Greenland’s left-wing environmentalist party Inuit Ataqatigiit won a general election victory on Tuesday after campaigning against the development of a controversial rare earth mine partly backed by China.
The party, which was part of the opposition, won 37% of the vote against the longtime incumbents, the center-left Siumut party. Environmentalists will have to negotiate a coalition to form a government, but observers said their election victory in Greenland, a semi-autonomous territory in Denmark that sits on a rich vein of untapped uranium and rare earth minerals, reported voters’ concerns about the impact of mining. .
“People have spoken,” Múte B. Egede, head of Inuit Ataqatigiit, told Danish broadcaster DR, adding that voters had made their position clear and that the Kvanefjeld mining project in the south of the country, would be interrupted.
Greenland Minerals, an Australian company behind the project, said the mine had the “potential to become the largest Western producer of rare earths”, adding that it would create uranium as a by-product. The company did not immediately respond to requests for comment on the vote.
The supply of rare earths, a crucial part of the global high-tech supply chain and used in the manufacture of everything from cellphones to rechargeable batteries, is currently dominated by China. Shenghe Resources, a Chinese rare earth company, owns 11% of Greenland Minerals.
The opposition to the Greenland mine, supported by the outgoing Siumut party, played a central role in its defeat, conceded its leader, Erik Jensen, in an interview with Danish channel TV2.
The mining project has been in development for years, with the government approving drilling for research, but not issuing final approval for the mine.
Among the Greenlanders, opposition to the mine had grown because of the potential exposure of a unique and fragile area to “radioactive pollution and toxic waste,” said Dwayne Menezes, director of Polar Research and Policy Initiative, a London-based think tank. “What they oppose is dirty mining.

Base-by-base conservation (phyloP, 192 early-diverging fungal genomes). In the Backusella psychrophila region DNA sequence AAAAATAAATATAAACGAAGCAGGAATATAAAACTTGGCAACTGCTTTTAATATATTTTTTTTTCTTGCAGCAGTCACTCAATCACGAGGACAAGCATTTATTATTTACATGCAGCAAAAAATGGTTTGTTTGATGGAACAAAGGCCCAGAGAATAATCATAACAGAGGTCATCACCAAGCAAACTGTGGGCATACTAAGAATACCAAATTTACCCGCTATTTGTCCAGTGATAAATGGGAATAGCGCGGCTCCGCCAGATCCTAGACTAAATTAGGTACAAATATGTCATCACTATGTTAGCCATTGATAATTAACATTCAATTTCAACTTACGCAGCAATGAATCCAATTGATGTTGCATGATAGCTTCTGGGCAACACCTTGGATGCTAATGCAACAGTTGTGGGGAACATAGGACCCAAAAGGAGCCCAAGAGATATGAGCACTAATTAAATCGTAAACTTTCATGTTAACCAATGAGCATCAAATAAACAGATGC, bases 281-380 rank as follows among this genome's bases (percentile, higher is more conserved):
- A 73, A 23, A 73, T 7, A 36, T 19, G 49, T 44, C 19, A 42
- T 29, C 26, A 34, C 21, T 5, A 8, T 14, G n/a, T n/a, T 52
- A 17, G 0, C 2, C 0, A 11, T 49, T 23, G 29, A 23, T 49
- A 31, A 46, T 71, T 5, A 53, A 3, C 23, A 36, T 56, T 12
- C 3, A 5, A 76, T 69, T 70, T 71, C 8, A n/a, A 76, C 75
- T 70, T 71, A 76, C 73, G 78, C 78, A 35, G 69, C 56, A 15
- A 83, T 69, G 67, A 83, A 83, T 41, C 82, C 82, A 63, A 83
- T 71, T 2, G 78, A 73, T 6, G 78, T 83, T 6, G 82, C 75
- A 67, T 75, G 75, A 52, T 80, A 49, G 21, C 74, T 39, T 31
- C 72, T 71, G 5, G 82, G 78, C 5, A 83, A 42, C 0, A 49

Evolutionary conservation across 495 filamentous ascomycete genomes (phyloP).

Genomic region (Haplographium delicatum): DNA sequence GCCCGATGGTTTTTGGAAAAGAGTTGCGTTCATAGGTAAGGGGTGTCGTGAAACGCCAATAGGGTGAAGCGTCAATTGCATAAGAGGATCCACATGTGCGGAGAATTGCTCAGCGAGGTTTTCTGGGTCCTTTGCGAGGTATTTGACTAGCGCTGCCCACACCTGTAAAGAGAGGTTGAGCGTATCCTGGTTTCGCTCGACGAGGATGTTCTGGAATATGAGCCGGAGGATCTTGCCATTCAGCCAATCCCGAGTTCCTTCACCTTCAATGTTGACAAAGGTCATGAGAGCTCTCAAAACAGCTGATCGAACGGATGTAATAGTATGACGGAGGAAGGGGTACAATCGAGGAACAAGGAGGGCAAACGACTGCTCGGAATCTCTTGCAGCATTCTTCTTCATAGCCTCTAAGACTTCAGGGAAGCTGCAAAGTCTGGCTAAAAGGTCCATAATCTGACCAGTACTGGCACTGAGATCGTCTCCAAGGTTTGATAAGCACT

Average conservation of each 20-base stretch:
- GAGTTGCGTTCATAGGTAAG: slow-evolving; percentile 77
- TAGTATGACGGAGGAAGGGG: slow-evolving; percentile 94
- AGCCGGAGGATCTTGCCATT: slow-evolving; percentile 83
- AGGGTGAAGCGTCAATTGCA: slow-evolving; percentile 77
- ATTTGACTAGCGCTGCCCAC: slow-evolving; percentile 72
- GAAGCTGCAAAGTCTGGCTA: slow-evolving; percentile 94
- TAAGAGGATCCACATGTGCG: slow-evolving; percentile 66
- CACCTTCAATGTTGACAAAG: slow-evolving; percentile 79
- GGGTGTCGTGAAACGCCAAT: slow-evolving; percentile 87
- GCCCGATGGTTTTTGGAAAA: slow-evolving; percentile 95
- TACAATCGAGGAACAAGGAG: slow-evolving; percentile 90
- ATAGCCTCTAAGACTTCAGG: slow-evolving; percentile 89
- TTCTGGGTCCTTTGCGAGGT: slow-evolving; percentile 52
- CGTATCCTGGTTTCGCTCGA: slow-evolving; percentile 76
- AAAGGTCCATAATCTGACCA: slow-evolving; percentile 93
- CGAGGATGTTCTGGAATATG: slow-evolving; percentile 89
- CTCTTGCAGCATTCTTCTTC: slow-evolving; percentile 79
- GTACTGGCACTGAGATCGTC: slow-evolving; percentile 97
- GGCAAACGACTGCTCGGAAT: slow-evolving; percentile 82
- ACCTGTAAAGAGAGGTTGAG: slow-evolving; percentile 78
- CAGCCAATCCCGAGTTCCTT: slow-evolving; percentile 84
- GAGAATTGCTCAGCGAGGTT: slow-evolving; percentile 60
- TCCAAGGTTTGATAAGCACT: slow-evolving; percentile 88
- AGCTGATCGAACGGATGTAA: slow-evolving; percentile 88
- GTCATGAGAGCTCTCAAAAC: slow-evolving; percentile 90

The election result sent a clear message, Menezes added: Mining companies wishing to access Greenland’s deposits will have to comply with strict environmental standards and should seek to offer Greenlanders a “viable alternative”.
In Greenland, whose economy is heavily dependent on payments from Denmark, tensions around the mine centered on the economic potential, including hundreds of jobs on an island of around 57,000 people, versus the environmental cost of mining. business.
But the vote also highlighted the growing geopolitical importance of the Arctic region on a warming planet, as its polar seas become more navigable and melting ice reveals newly accessible resources, including rare earths that play a role. an essential role in the production of many alternative energy sources. .
“Globally, we are going to have to deal with this tension between indigenous communities and the materials we will need most for a planet under climate stress,” said Aimee Boulanger, executive director of the Mining Insurance Initiative. responsible. , a non-profit organization.
Given China’s dominance over global rare earth production and supply, Menezes said Western countries should look for ways to improve their partnerships with resource-rich Greenland to keep it in “Their sphere of influence”.
Two years ago, Greenland’s lucrative resources and growing strategic importance made President Donald J. Trump question the purchase of the island. The government of Greenland, however, has made it clear that it is not for sale.
“We are open for business, not for sale,” according to the island’s foreign ministry posted on twitter at the time.